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Tuesday, February 27, 2024 - 18 Adar I 5784
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A Cruse of Oil in Mumbai
by Yosef Y. Jacobson
Last night, the first night of Chanukah 5769 (2008), as my own menorah was burning, I watched a clip on one of the websites showing Moshe Holtzberg kindling his father’s menorah in Afulah, Israel. 2-year-old Moshe, whose parents were sadistically murdered three weeks ago in the Mumbai Chabad House, was now standing near his nanny Sandra, and his grandparents, lighting the Menorah his father Gabi would use each Chanukah to generate light in Mumbai, India.
When you gaze into this innocent child eyes, it is not difficult to see how much he has endured during the last 25 days since that unforgettable night when two monsters entered into his own home and tortured and destroyed his entire family. Standing near the blood wrenched bodies of his beloved parents, Moshe shouted Sandra! Sandra! She, subjecting her own life to save suffering and death, ran up and saved the beautiful child from mutilation and death.
Now, little Moshe was in Israel, surrounded by his loving grandparents, and his nanny, attempting to rekindle the light which has been extinguished in his own life.
Wiping tears away, I recalled the famous passage in the Talmud about the festival of lights.
"What is Hanukkah?" asks the Talmud (1). The answer given is this:
"When the Greeks entered the Sanctuary, they contaminated all its oil. Then, when the royal Hasmonean family overpowered and was victorious over them, they searched and found only a single cruse of pure oil that was sealed with the seal of the High Priest — enough to light the menorah (candelabra) for a single day. A miracle occurred, and they lit the menorah with this oil for eight days. The following year, they established these as days of festivity and praise and thanksgiving."
That is the story of Chanukah. It is not so much a story about military victory, as much as it is a story about a single cruse of oil through which the Jewish menorah was relit. What gave Chanukah its timeless relevance was not the physical victory (this was undone in a single century, when Rome conquered Israel), but about the power of a small jug of oil to recreate a people, to generate a new consciousness and to redefine a destiny.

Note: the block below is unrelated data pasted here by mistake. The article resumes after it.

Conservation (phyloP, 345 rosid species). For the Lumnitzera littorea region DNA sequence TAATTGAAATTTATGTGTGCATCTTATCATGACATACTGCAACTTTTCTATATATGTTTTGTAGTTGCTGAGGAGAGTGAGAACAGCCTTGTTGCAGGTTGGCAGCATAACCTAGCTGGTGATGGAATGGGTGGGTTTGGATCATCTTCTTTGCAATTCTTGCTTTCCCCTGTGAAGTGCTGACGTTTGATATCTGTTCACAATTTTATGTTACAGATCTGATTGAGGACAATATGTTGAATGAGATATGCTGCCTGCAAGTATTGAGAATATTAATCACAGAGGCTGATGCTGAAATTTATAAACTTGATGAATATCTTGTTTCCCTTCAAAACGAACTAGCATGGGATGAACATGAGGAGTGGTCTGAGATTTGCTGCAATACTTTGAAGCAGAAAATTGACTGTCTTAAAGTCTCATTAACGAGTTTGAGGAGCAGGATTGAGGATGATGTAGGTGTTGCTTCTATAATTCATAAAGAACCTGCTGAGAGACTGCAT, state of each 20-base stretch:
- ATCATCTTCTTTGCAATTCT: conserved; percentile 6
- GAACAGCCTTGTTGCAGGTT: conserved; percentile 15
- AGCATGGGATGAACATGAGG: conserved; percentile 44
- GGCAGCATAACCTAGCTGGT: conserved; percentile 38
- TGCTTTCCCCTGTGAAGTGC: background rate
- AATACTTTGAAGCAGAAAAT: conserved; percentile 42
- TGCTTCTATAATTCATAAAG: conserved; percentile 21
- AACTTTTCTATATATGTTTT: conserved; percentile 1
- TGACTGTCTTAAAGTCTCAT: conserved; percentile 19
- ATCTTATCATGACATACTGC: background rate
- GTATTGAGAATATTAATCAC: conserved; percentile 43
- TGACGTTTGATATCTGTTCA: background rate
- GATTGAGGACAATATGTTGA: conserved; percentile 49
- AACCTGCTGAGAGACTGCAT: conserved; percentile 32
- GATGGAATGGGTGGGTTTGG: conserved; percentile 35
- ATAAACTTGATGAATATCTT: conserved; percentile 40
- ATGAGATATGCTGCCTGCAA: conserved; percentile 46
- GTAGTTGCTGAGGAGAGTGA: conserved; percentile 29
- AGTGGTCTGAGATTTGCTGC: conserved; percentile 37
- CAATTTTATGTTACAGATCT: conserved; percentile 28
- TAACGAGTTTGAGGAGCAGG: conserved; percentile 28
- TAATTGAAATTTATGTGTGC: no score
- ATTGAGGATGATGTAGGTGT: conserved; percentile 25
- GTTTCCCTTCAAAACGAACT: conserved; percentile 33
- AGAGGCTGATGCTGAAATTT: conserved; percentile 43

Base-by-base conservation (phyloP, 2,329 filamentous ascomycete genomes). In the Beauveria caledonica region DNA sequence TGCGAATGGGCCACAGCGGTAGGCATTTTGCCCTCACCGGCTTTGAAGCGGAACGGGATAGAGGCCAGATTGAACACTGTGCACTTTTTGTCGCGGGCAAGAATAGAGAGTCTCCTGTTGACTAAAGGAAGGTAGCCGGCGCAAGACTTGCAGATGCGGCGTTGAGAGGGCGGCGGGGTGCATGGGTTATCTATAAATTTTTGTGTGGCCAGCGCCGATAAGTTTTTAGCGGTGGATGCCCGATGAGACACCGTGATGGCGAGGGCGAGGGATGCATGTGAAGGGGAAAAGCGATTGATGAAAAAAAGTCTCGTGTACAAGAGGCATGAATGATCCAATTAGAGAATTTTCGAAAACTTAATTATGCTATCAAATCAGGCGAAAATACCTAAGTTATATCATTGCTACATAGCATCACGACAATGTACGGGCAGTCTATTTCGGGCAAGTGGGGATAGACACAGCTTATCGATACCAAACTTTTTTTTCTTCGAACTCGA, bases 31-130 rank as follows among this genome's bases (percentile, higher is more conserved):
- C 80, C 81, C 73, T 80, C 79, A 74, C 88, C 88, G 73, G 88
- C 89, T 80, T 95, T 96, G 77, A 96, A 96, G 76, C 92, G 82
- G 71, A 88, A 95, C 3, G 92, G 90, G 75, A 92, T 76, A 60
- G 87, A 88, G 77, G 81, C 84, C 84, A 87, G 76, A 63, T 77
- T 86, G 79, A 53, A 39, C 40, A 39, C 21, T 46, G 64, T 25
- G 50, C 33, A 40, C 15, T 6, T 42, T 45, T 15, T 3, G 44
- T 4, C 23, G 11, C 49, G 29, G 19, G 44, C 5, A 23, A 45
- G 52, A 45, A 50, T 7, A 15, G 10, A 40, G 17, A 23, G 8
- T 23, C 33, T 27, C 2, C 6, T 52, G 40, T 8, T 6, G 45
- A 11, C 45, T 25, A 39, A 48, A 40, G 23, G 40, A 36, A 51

When the Pakistani monsters entered the Sanctuary in Mumbai, an oasis of faith in a turbulent city, an island of goodness in a difficult region-- they too, like the ancient Syrian Greeks, destroyed all of its oil, all of its pure and holy souls, people who were using their resources–-like oil--to kindle lights each day of their lives, to embrace hearts, to ignite sparks, to study, teach and give to others. Each person cut down in that Chabad House was a beacon of light in his or her own unique way.
After 48 hours of horror, the beautiful home was desecrated and contaminated. Currents of love were replaced by rivers of blood. Holy bodies and holy books were reduced to fragments. The oil and the light it generated were now gone.
But one cruse of oil survived -- “a single cruse of pure oil that was sealed with the seal of the High Priest.” One 2-year-old survivor, sealed with the seal of great holiness and purity, with the seal of the Lubavitcher Rebbe, a spiritual High Priest in our age, who sent him and his parents to Mumbai to cast light on their surroundings.
Moshe Holtzberg’s birth was a miracle, as was his survival. He is our own miraculous cruse of oil; the living remnant of a desecrated Temple.
And just as during the first Chanukah, this little cruse of oil has the power to inspire us to rebuild our own menorah, to recreate a new consciousness in the Jewish world – one of deep unity and love, in which the discord and conflict which existed between communities and individuals for so many years will be banished as we recall the type of love and dedication Moshe’s home bestowed upon so many thousands of people of diverse backgrounds and walks of life.


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